Clinical Orthopaedics and Related Research ®

A Publication of The Association of Bone and Joint Surgeons ®

Spine 114 articles

Articles

Is Surgery for Spine Metastasis Reasonable in Patients Older Than 60 Years?

Tangzhao Liang MD, PhD, Yong Wan MD, PhD, Xuenong Zou MD, PhD, Xinsheng Peng MD, PhD, Shaoyu Liu MD

Spinal metastases are common in patients older than 60 years with cancer. Because of the uncertainty of survival and the high incidence of fatal complications, however, chemotherapy and radiotherapy generally have been considered preferable and surgery a treatment of last resort for these patients. Further, the selection criteria indicating surgery and reliable prognostic factors for survival remain controversial.

Obesity Negatively Affects Spinal Surgery in Idiopathic Scoliosis

Christina K. Hardesty MD, Connie Poe-Kochert RN, CNP, Jochen P. Son-Hing MD, FRCSC, George H. Thompson MD

Are obese patients with idiopathic scoliosis undergoing spinal surgery at higher risk for perioperative complications? This is not clearly understood. One previous study showed a greater preoperative thoracic kyphosis but no increase in perioperative complications.

What is the Best Way to Apply the Spurling Test for Cervical Radiculopathy?

Yoram Anekstein MD, Ronen Blecher MD, Yossi Smorgick MD, Yigal Mirovsky MD

A diagnosis of cervical radiculopathy is based largely on clinical examination, including provocative testing. The most common maneuver was described in 1944 by Spurling and Scoville. Since then, several modifications of the original maneuver have been proposed to improve its value in the diagnosis of cervical radiculopathy.

Establishment of Parameters for Congenital Thoracic Stenosis: A Study of 700 Postmortem Specimens

Navkirat S. Bajwa BS, Jason O. Toy MD, Nicholas U. Ahn MD

Congenital thoracic stenosis (CTS) occurs when the bony anatomy of the canal is smaller than expected in the general population. The diagnosis currently is made based on the clinical impression from subjective radiographic studies, and the normal values for CTS have not been established.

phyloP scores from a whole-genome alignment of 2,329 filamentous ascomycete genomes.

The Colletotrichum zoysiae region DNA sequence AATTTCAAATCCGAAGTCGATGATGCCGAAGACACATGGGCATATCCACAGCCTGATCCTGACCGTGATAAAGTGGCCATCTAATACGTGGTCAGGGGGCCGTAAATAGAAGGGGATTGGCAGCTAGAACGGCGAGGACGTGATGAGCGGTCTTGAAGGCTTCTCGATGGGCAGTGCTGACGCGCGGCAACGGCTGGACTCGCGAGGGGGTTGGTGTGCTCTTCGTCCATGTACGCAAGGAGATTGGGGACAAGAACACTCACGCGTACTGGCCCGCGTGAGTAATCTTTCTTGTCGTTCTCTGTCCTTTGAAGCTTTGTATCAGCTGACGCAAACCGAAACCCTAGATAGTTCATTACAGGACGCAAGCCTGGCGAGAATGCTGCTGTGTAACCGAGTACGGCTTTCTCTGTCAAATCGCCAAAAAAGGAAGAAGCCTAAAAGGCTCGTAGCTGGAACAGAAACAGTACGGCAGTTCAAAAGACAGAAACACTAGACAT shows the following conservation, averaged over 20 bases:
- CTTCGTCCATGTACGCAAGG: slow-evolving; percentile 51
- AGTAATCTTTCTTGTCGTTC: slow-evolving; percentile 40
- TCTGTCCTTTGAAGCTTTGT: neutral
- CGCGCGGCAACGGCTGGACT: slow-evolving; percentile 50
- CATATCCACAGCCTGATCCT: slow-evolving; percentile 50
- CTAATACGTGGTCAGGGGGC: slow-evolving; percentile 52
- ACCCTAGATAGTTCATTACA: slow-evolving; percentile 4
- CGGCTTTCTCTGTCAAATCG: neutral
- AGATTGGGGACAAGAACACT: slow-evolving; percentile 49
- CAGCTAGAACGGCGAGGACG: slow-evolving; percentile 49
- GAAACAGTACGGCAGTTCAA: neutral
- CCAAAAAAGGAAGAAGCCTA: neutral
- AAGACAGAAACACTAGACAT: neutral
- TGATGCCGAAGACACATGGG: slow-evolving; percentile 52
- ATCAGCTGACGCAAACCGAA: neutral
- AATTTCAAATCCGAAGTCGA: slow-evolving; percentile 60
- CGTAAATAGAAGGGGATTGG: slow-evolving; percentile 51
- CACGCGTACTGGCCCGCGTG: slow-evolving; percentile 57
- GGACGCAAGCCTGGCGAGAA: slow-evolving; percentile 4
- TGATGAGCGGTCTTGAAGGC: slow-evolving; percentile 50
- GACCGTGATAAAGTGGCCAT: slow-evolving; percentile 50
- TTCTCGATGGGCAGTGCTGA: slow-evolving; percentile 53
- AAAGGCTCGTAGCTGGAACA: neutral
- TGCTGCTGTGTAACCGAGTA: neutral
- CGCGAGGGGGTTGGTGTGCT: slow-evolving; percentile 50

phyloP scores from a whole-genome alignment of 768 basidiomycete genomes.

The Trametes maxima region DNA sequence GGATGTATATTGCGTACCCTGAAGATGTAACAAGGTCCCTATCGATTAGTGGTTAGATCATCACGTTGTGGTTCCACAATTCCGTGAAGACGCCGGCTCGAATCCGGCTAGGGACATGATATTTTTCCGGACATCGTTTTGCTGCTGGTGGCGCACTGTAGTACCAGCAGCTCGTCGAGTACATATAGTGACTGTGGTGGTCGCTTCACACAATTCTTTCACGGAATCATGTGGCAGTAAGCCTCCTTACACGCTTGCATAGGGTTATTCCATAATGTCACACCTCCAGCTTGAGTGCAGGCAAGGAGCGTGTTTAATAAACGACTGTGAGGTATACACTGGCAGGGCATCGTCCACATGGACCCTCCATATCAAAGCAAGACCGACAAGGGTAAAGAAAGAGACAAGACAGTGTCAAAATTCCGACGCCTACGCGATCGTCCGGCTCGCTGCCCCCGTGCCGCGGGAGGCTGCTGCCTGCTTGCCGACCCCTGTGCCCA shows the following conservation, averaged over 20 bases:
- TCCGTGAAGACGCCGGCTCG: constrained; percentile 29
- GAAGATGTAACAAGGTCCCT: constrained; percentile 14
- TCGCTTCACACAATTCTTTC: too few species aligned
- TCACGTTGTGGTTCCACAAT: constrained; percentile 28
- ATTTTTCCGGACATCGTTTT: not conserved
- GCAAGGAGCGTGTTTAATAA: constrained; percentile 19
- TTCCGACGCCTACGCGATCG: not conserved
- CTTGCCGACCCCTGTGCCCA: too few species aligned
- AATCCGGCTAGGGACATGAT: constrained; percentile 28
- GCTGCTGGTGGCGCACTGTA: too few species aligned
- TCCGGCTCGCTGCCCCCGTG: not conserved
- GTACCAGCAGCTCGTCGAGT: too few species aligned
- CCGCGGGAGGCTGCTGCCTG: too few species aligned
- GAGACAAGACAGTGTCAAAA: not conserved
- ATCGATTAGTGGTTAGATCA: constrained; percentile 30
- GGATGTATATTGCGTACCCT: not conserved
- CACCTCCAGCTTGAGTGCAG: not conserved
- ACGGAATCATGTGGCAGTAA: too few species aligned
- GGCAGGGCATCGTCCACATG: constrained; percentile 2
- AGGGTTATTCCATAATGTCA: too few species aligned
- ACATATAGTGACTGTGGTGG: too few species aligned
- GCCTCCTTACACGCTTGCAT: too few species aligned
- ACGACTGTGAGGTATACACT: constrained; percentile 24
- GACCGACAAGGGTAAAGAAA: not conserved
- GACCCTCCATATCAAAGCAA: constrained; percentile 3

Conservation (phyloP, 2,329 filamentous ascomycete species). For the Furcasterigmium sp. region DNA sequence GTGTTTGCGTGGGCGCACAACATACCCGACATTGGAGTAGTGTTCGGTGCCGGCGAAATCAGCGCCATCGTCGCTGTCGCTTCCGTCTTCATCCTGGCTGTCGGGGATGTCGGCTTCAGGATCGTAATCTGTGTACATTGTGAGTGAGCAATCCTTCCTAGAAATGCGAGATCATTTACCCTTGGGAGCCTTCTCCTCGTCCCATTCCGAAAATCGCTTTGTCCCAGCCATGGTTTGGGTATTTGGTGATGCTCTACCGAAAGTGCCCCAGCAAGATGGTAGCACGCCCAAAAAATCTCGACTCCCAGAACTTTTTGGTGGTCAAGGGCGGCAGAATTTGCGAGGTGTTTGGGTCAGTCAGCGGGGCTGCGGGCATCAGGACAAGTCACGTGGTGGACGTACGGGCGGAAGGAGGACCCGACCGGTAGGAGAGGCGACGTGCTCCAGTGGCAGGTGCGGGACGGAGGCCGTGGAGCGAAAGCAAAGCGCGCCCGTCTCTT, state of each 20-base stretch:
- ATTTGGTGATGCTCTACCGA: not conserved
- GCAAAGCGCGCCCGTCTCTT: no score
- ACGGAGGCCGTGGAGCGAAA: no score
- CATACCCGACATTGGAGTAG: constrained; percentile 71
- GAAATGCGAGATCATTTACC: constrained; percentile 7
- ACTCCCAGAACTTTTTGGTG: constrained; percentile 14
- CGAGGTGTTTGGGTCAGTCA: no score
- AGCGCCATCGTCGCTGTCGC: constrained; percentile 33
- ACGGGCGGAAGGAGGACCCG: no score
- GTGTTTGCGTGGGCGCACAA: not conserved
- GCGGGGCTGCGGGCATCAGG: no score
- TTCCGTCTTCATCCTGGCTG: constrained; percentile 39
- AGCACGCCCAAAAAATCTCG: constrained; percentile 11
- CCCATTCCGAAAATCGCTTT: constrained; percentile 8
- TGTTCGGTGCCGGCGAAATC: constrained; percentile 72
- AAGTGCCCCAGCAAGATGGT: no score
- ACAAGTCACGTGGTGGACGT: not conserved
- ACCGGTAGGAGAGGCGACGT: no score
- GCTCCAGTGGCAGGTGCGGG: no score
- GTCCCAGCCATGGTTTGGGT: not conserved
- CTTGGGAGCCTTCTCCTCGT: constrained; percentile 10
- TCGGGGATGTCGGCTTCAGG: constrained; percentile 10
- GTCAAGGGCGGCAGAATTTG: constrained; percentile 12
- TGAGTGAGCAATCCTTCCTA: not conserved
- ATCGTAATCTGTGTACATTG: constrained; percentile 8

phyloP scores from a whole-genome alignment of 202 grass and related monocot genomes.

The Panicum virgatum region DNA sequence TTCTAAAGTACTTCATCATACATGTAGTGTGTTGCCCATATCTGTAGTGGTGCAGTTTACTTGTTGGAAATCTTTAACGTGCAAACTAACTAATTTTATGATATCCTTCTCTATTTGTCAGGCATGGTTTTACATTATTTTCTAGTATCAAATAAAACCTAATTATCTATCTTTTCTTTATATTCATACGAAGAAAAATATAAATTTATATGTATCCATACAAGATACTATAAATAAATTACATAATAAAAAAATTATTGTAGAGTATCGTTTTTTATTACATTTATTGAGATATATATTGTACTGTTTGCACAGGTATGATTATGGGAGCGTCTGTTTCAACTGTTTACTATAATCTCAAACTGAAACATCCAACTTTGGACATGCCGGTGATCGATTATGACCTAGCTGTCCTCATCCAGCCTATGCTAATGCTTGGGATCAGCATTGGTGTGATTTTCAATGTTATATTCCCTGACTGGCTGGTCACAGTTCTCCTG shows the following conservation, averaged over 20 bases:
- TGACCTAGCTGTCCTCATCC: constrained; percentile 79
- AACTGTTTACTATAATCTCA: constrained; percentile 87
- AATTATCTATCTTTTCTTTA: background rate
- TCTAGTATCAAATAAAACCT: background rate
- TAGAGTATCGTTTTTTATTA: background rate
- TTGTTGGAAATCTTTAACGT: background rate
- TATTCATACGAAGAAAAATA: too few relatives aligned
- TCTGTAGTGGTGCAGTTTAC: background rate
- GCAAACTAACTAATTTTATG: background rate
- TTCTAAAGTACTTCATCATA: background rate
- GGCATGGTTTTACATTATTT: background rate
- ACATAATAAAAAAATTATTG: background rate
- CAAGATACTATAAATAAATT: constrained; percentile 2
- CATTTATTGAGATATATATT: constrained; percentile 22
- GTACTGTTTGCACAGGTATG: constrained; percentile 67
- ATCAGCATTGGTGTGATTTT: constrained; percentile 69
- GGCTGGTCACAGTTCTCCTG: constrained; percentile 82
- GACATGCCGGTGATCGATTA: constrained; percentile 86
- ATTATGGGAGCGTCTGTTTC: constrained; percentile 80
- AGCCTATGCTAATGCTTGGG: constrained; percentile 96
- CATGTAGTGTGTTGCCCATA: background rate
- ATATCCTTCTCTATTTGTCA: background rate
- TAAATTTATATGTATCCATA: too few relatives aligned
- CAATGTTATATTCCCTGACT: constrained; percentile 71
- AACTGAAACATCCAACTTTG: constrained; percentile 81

L5 Pedicle Length Is Increased in Subjects With Spondylolysis: An Anatomic Study of 1072 Cadavers

Navkirat S. Bajwa BS, Jason O. Toy MD, Nicholas U. Ahn MD

In spondylolisthesis, it is believed that as L5 slips on S1, the pedicle may become elongated in response to the instability in an attempt to bridge the defect. Whether patients with spondylolysis, which is largely developmental, also develop elongation of the pedicles is unknown.

Is There Really No Benefit of Vertebroplasty for Osteoporotic Vertebral Fractures? A Meta-analysis

Ming-Min Shi MD, Xun-Zi Cai MD, Tiao Lin MD, Wei Wang MD, Shi-Gui Yan MD

Osteoporotic vertebral compressed fractures (VCFs) are the most common osteoporotic fractures. Although percutaneous vertebroplasty (PVP) reportedly relieves pain and improves function, a recent pooled analysis from two multicenter randomized controlled trials concluded the improvement in pain and disability treated with PVP was similar to those with sham surgery.

Prolonged Bed Rest as Adjuvant Therapy After Complex Reconstructive Spine Surgery

Rex A. W. Marco MD, Ryan M. Stuckey MD, Stephanie P. Holloway MHA

The benefits of postoperative mobilization include decreased incidence of pulmonary complications, pressure ulcers, and progression of deep vein thrombosis. However, the complexity of certain spinal reconstructions and the patient’s physiologic condition may preclude the possibility of early mobilization. Prolonged bed rest after spine surgery is controversial.

What Is the Prevalence of MRSA Colonization in Elective Spine Cases?

Antonia F. Chen MD, MBA, Srinivas Chivukula BS, Lloydine J. Jacobs MD, Matthew W. Tetreault BA, Joon Y. Lee MD

The incidence of methicillin-resistant Staphylococcus aureus (MRSA) infection is increasing. However, the prevalence of MRSA colonization among patients undergoing spine surgery is unclear.

Spinal Cord Injury Resulting From Injury Missed on CT Scan: The Danger of Relying on CT Alone for Collar Removal

Gregory Gebauer MD, MS, Meredith Osterman MD, James Harrop MD, Alexander Vaccaro MD, PhD

Strict criteria have been used before removing cervical collars in patients with injuries who have midline pain or are unable to be reliably examined. This sometimes leads to prolonged immobilization in cervical collars or use of MRI to rule out injury. Several studies suggest a collar may be removed in the absence of fractures, dislocation, or pathologic subluxation on a cervical CT scan. This may avoid the morbidity of prolonged cervical immobilization or cost of advanced imaging study but risks devastating consequences from missing injuries.

Capacitive Coupling Reduces Instrumentation-related Infection in Rabbit Spines: A Pilot Study

Mohit Gilotra MD, Cullen Griffith MD, Jason Schiavone BA, Naren Nimmagadda BS, Jenna Noveau BS, Steven C. Ludwig MD

Postoperative spine infections cause considerable morbidity. Patients are subjected to long-term antibiotic regimens and may require further surgery. Delivery of electric current through instrumentation can detach biofilm, allowing better antibiotic penetration and assisting in eradicating infection.